RSD-10 Pioneer

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RSD-10 Pioneer
SS-20 Saber
RT-21M Pioneer missile and launcher on display in Vinnytsia
TypeIntermediate-range ballistic missile
Place of originSoviet Union
Service history
In service1976 – 1988
Used bySoviet Strategic Rocket Forces
Production history
DesignerAlexander Nadiradze (Moscow Institute of Thermal Technology)
ManufacturerVotkinsk Machine Building Plant
Mass51,900 kg (114,400 lb)
Length21.5 m (71 ft)
Diameter2.18 m (7 ft 2 in)
Warhead1 x 1 Mt or 3 x 150 kt

EngineTwo-stage solid-fuel rocket[1]
5,800 km (3,600 mi)
Maximum speed Up to 7.43 km/s
Accuracy150-450 m CEP
Road-mobile TEL

The RSD-10 Pioneer (Russian: ракета средней дальности (РСД) «Пионер» tr.: raketa sredney dalnosti (RSD) "Pioner"; English: Medium-Range Missile "Pioneer") was an intermediate-range ballistic missile with a nuclear warhead, deployed by the Soviet Union from 1976 to 1988. It carried GRAU designation 15Ж45 (15Zh45). Its NATO reporting name was SS-20 Saber.

Its deployment was a major cause of NATO's 'Double-Track Decision', which led to the deployment of more medium-range nuclear weapons in Western Europe. The RSD-10 was withdrawn from service under the 1987 Intermediate-Range Nuclear Forces Treaty.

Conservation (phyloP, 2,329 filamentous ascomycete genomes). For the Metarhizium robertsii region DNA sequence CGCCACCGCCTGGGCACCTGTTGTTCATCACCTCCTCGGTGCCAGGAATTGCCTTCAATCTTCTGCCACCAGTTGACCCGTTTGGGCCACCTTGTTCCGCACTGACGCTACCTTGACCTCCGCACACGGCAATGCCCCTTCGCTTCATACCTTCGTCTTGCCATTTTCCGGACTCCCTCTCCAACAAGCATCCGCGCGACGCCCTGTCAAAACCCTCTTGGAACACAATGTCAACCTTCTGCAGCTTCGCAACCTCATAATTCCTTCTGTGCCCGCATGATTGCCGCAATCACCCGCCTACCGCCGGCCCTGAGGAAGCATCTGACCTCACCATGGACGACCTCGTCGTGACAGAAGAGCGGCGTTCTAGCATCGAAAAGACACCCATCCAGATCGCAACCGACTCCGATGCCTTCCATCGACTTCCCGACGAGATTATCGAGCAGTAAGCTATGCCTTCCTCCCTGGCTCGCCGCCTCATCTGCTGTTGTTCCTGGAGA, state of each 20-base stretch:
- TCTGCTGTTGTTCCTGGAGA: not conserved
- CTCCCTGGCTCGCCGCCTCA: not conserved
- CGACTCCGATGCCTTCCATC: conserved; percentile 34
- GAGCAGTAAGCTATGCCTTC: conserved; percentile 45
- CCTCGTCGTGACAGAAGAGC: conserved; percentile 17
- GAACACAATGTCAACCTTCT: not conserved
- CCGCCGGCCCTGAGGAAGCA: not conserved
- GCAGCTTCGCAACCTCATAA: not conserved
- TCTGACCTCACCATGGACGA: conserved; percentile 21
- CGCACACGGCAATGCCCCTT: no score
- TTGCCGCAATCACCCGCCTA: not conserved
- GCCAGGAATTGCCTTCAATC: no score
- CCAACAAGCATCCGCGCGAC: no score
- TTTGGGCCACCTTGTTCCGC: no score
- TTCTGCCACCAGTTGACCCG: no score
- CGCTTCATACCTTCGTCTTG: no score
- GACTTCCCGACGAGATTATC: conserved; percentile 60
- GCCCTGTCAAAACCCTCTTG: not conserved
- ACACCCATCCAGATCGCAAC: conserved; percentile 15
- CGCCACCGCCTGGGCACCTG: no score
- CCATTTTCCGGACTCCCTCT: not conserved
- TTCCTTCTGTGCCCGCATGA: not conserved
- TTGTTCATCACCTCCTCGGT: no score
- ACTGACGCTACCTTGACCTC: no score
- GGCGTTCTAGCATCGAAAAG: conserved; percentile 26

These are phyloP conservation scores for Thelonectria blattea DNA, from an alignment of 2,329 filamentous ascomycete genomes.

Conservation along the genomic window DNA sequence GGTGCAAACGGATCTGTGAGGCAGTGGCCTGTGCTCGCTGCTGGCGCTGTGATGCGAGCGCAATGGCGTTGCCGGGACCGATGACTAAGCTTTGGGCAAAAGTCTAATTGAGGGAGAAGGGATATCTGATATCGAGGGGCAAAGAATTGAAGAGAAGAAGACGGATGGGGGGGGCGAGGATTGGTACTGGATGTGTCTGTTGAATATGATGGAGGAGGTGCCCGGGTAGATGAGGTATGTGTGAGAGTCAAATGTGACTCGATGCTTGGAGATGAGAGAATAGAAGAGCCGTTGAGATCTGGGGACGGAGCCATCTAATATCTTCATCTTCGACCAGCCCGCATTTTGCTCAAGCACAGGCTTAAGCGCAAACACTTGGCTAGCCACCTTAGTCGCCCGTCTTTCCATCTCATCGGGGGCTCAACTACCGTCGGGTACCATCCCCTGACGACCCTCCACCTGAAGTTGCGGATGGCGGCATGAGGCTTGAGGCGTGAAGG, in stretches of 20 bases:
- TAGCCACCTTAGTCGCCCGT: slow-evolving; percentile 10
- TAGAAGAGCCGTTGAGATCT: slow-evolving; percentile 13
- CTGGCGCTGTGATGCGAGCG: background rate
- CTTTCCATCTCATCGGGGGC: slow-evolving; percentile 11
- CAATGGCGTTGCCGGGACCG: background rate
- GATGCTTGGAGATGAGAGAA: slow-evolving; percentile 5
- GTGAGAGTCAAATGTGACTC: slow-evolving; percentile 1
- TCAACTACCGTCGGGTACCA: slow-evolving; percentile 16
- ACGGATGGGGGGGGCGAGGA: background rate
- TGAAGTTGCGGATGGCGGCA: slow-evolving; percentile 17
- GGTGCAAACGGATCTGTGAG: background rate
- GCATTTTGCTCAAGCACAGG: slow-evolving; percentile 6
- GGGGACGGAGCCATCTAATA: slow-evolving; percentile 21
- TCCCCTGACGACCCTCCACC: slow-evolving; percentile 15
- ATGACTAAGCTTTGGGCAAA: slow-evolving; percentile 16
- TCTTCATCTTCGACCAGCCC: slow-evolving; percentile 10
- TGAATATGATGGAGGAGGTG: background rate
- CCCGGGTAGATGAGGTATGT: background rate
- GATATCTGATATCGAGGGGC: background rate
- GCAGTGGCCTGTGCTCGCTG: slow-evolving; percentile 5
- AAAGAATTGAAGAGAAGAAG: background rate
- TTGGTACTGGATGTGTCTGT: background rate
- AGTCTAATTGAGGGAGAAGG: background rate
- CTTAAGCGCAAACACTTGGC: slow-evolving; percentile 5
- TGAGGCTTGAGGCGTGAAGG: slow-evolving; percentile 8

The missile was 21.5 metres (71 ft) high, 2.18 metres (7.2 ft) in diameter and weighed 47.1 tons. It was based on two solid-fuel fiberglass clad stages of the RT-21 Temp 2S (SS-16 Sinner), so it was also known as the RT-21M Pioneer. The missile's range was from 600 to 5,700 kilometres (370 to 3,540 mi) initially; the final model had a maximum range of possibly 7,500 kilometres (4,700 mi). Initially the missile was fitted with a single 1 megaton, 1.6 ton warhead. Later models could take one or two (and from 1980, three) additional 150 kiloton MIRV devices (Pioneer UTTH). The CEP was also reduced from 550 metres (1,800 ft) to 150 to 450 metres (490 to 1,480 ft). The missile was the first Soviet missile equipped with solid fuel instead of liquid fuel, which meant that it could be launched once the order had been given instead of requiring hours doing the dangerous work of pumping the missile with liquid fuel.[2]: 241